20What they found out . . . Overwhelmed first year teachers “First things first” mentalityPower of the Mentoring Culture…mentoring has to be ongoing … the language and the craft of teaching and learning with children and ourselves is constantly developing. It doesn’t stop after your first year. And you don’t get it after your fifth year [or even] after 20 years.A Principal
21RecommendationsTime is a critical resource and should also be provided.The preparation of mentors and the development of their capacity is critical.Support strategies are key – reciprocal classroom observation, model teaching . ..Effective mentoring involves more than an one-on-on relationship between mentor and protégé.
33Grounding the Work Focusing on Learning Maintaining the Focus The Learner-Centered ParadigmThe Role of Experience“Everything that happens to you is your teacher. The secret is to learn to sit at the feet of your own life and be taught by it.” (Berends, 1990)
34Working the Ground Considering the Context Long Distance Mentoring Cross-Cultural MentoringBecome culturally self-awareDevelop a working knowledge of and appreciation for other culturesImprove communication skills
35To Everything There is a Season Predictable Phases PreparingNegotiatingEnablingClosingReadiness, Opportunity, SupportAn Investment of TimeThe ROS Tool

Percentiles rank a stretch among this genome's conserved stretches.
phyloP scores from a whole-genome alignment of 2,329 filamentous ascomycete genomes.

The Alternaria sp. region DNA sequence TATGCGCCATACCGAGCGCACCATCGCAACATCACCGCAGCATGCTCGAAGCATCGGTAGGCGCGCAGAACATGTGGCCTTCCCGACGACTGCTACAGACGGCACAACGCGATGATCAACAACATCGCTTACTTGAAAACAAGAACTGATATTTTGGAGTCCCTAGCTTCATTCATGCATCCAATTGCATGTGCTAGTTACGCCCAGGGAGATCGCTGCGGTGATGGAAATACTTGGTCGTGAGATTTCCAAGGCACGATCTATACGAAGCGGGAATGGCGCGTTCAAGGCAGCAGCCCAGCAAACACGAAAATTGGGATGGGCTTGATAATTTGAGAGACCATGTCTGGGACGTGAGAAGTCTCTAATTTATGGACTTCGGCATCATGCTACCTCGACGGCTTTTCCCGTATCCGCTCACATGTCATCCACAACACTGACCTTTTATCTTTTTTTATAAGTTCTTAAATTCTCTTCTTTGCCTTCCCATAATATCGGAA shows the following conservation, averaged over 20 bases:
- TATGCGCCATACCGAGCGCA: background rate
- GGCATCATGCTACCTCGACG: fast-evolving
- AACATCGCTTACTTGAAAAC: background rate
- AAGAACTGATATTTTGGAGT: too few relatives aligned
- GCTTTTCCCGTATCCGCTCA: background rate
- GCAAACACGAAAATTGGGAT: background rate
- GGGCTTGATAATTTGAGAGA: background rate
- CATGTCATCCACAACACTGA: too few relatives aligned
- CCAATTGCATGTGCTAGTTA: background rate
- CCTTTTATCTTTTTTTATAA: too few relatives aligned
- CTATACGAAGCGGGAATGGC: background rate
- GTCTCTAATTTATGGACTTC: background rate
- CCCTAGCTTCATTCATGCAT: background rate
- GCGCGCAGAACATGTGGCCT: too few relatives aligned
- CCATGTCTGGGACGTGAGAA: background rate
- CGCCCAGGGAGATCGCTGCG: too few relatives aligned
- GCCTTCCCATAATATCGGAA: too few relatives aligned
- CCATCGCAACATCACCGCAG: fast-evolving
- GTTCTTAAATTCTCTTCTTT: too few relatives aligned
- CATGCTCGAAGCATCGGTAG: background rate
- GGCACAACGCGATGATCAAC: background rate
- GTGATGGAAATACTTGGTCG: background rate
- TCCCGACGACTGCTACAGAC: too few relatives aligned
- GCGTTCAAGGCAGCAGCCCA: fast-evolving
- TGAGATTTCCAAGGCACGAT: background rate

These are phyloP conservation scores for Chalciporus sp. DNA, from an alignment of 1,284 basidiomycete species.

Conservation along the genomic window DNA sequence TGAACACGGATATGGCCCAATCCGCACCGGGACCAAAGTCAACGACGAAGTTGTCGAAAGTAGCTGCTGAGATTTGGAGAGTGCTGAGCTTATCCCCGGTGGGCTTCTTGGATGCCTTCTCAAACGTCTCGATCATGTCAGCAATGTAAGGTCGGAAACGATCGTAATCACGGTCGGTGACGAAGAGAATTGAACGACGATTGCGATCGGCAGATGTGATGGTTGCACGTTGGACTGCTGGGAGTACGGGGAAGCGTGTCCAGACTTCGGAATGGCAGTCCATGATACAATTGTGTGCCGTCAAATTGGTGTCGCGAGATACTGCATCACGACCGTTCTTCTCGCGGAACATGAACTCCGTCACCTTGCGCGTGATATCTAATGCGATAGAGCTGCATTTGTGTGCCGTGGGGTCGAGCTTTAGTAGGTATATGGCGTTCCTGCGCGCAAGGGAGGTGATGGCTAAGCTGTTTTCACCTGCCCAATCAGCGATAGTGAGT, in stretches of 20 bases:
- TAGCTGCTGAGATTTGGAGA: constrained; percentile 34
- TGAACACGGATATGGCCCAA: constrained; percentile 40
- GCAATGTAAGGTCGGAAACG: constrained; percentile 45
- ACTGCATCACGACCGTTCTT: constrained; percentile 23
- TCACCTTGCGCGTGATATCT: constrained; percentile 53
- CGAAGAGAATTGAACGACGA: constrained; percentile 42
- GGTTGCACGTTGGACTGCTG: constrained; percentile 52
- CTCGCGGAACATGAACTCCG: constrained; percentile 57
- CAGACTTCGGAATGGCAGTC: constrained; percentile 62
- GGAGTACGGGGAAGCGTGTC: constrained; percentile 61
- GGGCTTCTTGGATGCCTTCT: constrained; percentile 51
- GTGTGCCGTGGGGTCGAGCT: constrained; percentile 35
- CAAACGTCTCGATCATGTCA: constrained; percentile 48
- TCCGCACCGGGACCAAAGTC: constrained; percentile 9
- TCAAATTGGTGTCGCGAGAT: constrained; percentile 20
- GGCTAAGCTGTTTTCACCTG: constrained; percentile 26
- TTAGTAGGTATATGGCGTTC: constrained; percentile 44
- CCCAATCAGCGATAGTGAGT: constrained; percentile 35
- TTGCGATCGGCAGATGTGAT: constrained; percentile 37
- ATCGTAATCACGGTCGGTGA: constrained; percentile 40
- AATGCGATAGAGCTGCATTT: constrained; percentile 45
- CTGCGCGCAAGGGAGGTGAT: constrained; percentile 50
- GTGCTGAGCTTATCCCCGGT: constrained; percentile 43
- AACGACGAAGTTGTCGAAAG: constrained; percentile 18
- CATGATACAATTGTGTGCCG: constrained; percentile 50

36BUILDING AN EFFECTIVE MENTORING MODEL TIMERESOURCESSUPPORTFEEDBACKCHEMISTRYCOMMUNICATION
43GROUP TASKBrainstorm the mentoring category on the other side of this page.Make a list that describes the ACTIONS of the mentor with respect to the category. Answer the question: What is the mentor doing?Then make list that describes the ACTIONS of the mentee. Answer the question: What is the mentee doing?Select a spokesperson to share your ideas with the whole group in about 15 minutes.
44Top Ten indicators of a Mentoring Culture AccountabilityAlignmentDemandInfrastructureA Common Mentoring VocabularyMultiple VenuesRewardRole ModelingSafety NetTraining and Evaluation
45Design and Implementation Challenges Define the purpose.Ensure visible support from administrationIdentify the participants and the initiativeDefine and create the mentor pool.Identify roles and responsibilities.Develop protocols.Build a mentor education training program.Identify ways to reward, recognize, and celebrate mentoring success.
46Mentoring is a critical topic in education today and a favored strategy in U.S. policy initiatives focused on teacher induction. Besides creating new career opportunities for veteran teachers, assigning mentors to work with beginning teachers represents an improvement over the abrupt and unassisted entry into teaching that characterizes the experience of many novices.
47Still, the promise of mentoring goes beyond helping novices survive their first year of teaching. If mentoring is to function as a strategy of reform, it must be linked to a vision of good teaching, guided by an understanding of teacher learning, and supported by a professional culture that favors collaboration and inquiry.Feiman-Nemser, 1996